1. From a phenomenological perspective, the concept of intercorporeality is worth mentioning here as it equally draws on the interconnectedness and relationality of bodies, foregrounding the social nature of the body and the bodily nature of social relationships. See Merleau-Ponty, Maurice. Phenomenology of Perception. London: Routledge & Kegan Paul. 1962; Fuchs, Thomas. “Intercorporeality and Interaffectivity”. In Intercorporeality: Emerging Socialities in Interaction. Oxford: Oxford University Press. 2017. pp. 3–23. ↑
  2. For indicative positions on the role and use of embodiment in sociopolitical processes, see McSorley, Kevin (ed.). War and the Body. Militarisation, Practice and Experience. London: Routledge. 2013; Perugini, Nicola and Gordon, Neve. Human Shields: A History of People in the line of Fire. Berkeley, CA: University of California Press. 2020; Bargu, Banu. Starve and Immolate: The Politics of Human Weapon. New York, NY: Columbia University Press. 2014; Dorlin, Elsa. Self-Defense: A Philosophy of Violence. London/New York, NY: Verso. 2022. ↑
  3. The conception of the body grounded in ideas of ableism, wholeness and intactness has been challenged by practical and theoretical approaches from the field of dance and performance studies, in particular disability studies as well as queer and crip theory. ↑
  4. For research on the role of embodiment in implementing national or other social and political ideologies by dance and movement cultures, see. Burt, Ramsay. Alien Bodies: Representations of Modernity, ‘Race’ and Nation in Early Modern Dance. London/New York, NY: Routledge. 1998; Rousier, Claire (ed.). Être ensemble. Figures de la Communauté en Danse Depuis le XXème siècle. Paris: Centre National de la Danse. 2003; Giersdorf, Jens. The Body of the People. East German Dance since 1945. Madison, WI: University of Wisconsin Press. 2013; Kotef, Hagar. Movement and the Ordering of Freedom: On Liberal Governance of Mobility. Duram, NC: Duke University Press. 2015; Cvejić, Bojana and Vujanović, Ana. Public Sphere by Performance. Berlin: bbooks. 2015; Morris, Gay and Giersdorf, Jens (eds.). Choreographies of 21st Century Wars. New York, NY: Oxford University Press. 2016. ↑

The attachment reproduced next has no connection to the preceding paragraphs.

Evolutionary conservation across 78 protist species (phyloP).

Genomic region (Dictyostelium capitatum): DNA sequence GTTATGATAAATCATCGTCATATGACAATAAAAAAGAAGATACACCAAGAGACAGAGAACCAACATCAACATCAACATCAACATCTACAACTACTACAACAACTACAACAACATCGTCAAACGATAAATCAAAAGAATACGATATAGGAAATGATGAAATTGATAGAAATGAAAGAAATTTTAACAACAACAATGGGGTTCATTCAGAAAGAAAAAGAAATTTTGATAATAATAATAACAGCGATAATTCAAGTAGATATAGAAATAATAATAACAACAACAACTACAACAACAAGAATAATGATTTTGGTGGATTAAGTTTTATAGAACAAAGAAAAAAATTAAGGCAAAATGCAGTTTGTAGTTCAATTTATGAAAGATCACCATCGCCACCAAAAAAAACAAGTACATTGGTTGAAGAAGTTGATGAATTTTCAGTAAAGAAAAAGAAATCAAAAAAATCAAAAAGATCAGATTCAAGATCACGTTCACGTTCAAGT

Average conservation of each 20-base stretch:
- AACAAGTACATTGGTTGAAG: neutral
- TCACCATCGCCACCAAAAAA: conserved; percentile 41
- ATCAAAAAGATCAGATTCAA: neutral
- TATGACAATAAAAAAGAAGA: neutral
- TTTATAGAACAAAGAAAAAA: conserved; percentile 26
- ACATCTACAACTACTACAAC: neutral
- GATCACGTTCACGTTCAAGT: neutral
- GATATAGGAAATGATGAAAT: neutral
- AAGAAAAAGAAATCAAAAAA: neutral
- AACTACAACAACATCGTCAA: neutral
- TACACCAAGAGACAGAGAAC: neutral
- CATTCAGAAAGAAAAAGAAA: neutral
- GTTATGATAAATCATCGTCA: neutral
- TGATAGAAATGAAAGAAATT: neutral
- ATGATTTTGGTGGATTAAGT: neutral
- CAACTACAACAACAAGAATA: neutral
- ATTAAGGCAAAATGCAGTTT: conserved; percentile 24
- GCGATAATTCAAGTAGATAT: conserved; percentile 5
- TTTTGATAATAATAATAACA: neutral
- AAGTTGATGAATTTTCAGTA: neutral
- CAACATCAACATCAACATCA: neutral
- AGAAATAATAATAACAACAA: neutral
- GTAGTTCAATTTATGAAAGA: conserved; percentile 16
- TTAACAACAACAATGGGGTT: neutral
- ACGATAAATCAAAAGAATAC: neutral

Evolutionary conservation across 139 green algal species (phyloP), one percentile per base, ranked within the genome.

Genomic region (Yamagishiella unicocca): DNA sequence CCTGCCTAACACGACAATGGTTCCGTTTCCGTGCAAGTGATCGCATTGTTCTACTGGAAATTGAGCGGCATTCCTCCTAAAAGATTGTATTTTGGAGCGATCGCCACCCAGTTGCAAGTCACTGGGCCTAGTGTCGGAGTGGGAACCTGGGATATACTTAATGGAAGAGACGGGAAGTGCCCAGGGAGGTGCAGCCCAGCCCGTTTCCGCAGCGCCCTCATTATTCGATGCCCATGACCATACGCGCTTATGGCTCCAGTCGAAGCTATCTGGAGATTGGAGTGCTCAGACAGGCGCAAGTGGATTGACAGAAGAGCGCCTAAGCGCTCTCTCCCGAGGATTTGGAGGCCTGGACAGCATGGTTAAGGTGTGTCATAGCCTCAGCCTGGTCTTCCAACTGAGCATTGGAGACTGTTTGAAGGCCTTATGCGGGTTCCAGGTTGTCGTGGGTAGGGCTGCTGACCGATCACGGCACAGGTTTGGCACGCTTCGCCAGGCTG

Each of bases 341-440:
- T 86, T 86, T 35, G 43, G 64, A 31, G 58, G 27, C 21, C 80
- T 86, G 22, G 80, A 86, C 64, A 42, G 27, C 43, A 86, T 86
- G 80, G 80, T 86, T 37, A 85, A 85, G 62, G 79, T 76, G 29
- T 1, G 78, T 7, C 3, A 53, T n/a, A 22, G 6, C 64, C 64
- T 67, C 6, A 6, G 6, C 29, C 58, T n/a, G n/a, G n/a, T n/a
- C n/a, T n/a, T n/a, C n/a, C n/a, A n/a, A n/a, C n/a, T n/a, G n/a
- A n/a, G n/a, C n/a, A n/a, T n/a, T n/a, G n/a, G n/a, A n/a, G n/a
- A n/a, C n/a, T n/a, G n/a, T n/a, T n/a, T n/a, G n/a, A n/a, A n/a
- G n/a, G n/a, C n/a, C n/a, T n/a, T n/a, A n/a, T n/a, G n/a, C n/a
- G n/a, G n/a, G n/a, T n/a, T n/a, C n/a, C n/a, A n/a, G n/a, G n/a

5. Ertem, Gurur and Noeth, Sandra (eds.). Bodies of Evidence: Ethics, Aesthetics and Politics of Movement. Vienna: Passagen. 2018. pp 15–22. ↑
  6. See Lapp, Axel (ed.). Kader Attia. The Repair: From Occident to Extra-Occidental Cultures. Berlin: The Green Box. 2014. ↑
  7. See Staeheli, Urs. “Infrastrukturen des Kollektiven: alte Medien—neue Kollektive?,“ Zeitschrift für Medien- und Kulturforschung. 2012. pp. 99–116; Van Eikels, Kai. Die Kunst des Kollektiven [The Art of the Collective]. Leiden/Boston: Brill Fink. 2013; Butler, Judith. Notes toward a performative Theory of Assembly. Cambridge, MA: Harvard University Press. 2015. ↑
  8. See Braidotti, Rosi. “Affirmation verus Vulnerability: On Contemporary Ethical Debates”. Symposium: Canadian Journal of Continental Philosophy. No. 1. 2006. pp. 235–54; Cools, Guy and Gielen, Pascal (eds.). The Ethics of Art: Ecological Turns in Performing Arts. Amsterdam: Valiz. 2014; Beausoleil, Emily. “Responsibility as Responsiveness: Enacting a Dispositional Ethics of Encounter.” Political Theory. No. 3. 2016. pp. 291–318; Bresnahan, Aili, Katan-Schmid, Einav and Houston, Sara. “Dance as embodied ethics”. In The Routledge Companion to Performance Philosophy. London/New York, NY: Routledge. 2020; Beausoleil, Emily and Parkinson, Chrysa. “Exposing Bodies.” Online dialogue. Available at (accessed 2022-11-15). ↑
  9. See Böhler, Arno and Granzer, Susanne Valerie. “Bodily Grounds for Ethics: Wounded Bodies”. In Bodies of Evidence. pp. 191–­214. ↑
  10. Dewachi, Omar. “When Wounds Travel”. MAT Medicine Anthropology Theory. No. 3. 2015. pp. 61–82. ↑
  11. Nixon, Rob. Slow Violence and the Environmentalism of the Poor. Cambridge, MA: Harvard University Press. 2011. See also, on the notion of detactibility, Schuppli, Susan. Material Witness: Media, Forensis, Evidence. Cambridge, MA: The MIT Press. 2020; Weizman, Eyal. Forensic Architecture: Violence at the Threshold of Detectability. Cambridge, MA: The MIT Press. 2019. ↑
  12. See Dickey, Laressa and Freudenschuss, Magdalena. Re-assembling Emotional Labor: On the Politics of Care. Berlin: Europrint. 2019. ↑
  13. See the following artistic research projects: Topal, Hakan. Still Life. 2012–16; Hameed, Ayesha. A Rough History (of the destruction of fingerprints). 2017; Majdalanie, Lina. Appendice. 2017; Noeth, Sandra and Künstlerhaus Mousonturm. Bodies, un-protected. 2021–22. ↑
  14. Loick, Daniel and Thompson, Vanessa E. On Violence #4: Abolitionism. Online dialogue. Available at (accessed 2022-11-19). ↑